In case you missed it, College Confidential has a new look. One of the forthcoming emphases of College Confidential will be career information and guidance. The link between college and careers is obvious but can be complicated, so the career aspect will be a welcome help.
The news about CC and careers started me to thinking about my own college-career path and eventual outcomes. Of course, I'm a crusty veteran of this undertaking, having begun “career wars" the moment I graduated from Penn State, back in 1972.
I won't bore you with with Tales of My Career Quests, but I think it's important to differentiate the way my path wound through various career stops and the way many college graduates today approach work in the “real world."
My experience was primarily a defensive one. That means that I reacted after the fact of this or that job circumstance rather than having the ability to be proactive and choose a course that met my preferences, instead of employers' or those of the general economy.
I graduated from college at age 25, my undergraduate years having been punctuated with three years of military service. I was married and we had just been blessed with our first child, so the pressure was on. Finding my first job out of college required me to defend my position as a father and husband. To be candid, I'll just say that the career placement services of Penn State back in those days were seriously lacking. I was on my own and scored my first hire from a small classified ad buried in the Washington Post classifieds.
The point I'm trying to make here is that those of you who are in college, maybe rising seniors who will be job hunting this coming year, or you high school students who are wondering about which college major will best serve your needs and passions, should look for current data about the nature of jobs to help guide your choices. But where can you find that kind of information?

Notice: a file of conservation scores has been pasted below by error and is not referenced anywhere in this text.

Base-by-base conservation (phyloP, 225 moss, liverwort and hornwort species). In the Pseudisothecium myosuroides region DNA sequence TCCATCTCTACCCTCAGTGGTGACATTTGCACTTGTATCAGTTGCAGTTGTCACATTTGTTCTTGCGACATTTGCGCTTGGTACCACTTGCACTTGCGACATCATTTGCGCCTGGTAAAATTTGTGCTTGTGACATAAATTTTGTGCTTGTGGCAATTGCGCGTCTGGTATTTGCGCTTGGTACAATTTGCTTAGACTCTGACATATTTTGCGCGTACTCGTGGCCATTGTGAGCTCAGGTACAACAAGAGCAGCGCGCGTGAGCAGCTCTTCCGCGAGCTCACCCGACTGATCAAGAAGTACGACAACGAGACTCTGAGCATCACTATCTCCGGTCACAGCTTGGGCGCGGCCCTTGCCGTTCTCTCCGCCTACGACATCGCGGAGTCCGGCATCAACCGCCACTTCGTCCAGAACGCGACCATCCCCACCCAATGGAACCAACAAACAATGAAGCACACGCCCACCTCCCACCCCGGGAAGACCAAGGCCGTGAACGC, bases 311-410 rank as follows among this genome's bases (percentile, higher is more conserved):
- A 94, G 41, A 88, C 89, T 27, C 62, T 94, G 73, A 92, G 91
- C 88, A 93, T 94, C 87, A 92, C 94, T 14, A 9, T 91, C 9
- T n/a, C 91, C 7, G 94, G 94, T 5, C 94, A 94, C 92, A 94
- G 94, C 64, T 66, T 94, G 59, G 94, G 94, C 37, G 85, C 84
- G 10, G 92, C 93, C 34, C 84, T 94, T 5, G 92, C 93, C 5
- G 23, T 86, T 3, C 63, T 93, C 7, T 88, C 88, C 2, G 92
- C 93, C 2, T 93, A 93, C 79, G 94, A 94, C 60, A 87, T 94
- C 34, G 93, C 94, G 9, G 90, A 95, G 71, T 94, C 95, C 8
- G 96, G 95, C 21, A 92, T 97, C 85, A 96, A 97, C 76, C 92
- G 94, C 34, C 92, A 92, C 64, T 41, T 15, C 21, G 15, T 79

I'm glad you asked! Just this past week, I received some very interesting information about two aspects of real-world work that you may care to note. The first set of data reports on industries with the highest turnover rates. The second addresses jobs with the longest and shortest work weeks.
Note These Turnover Rate Stats
While various resources speak to such topics as starting salaries, best cities to work and live in, etc., the two areas I'm talking about here are important for somewhat less-obvious reasons. First, turnover is important because it can tell you something about the possible undesirability of a particular field.
For example, have you ever noticed in your local newspaper the relatively high number of job ads for customer service workers, which typically refers to telemarketers? Frequent ads for the same general line of work equates to turnover. Who wants to be taking abuse from the people you interrupt at dinner time when you tell them about a great new way to save money on their phone bills? I don't. Therefore, fields of work with high turnover might possibly require work that tends toward undesirability.
As for the length of the work week, that's a key indicator for those of you who have a strong desire to have a life outside the office. Granted, many newly-minted college graduates are eager to prove themselves indispensable by knocking themselves out day-in and day-out by piling up the hours. That's cool, but how long can they maintain that pace before burning out or -- worse yet -- being taken for granted, by bosses who come to expect such diligence? Linkage between the type of work and the number of hours required to do that work can offer you important insights about certain careers.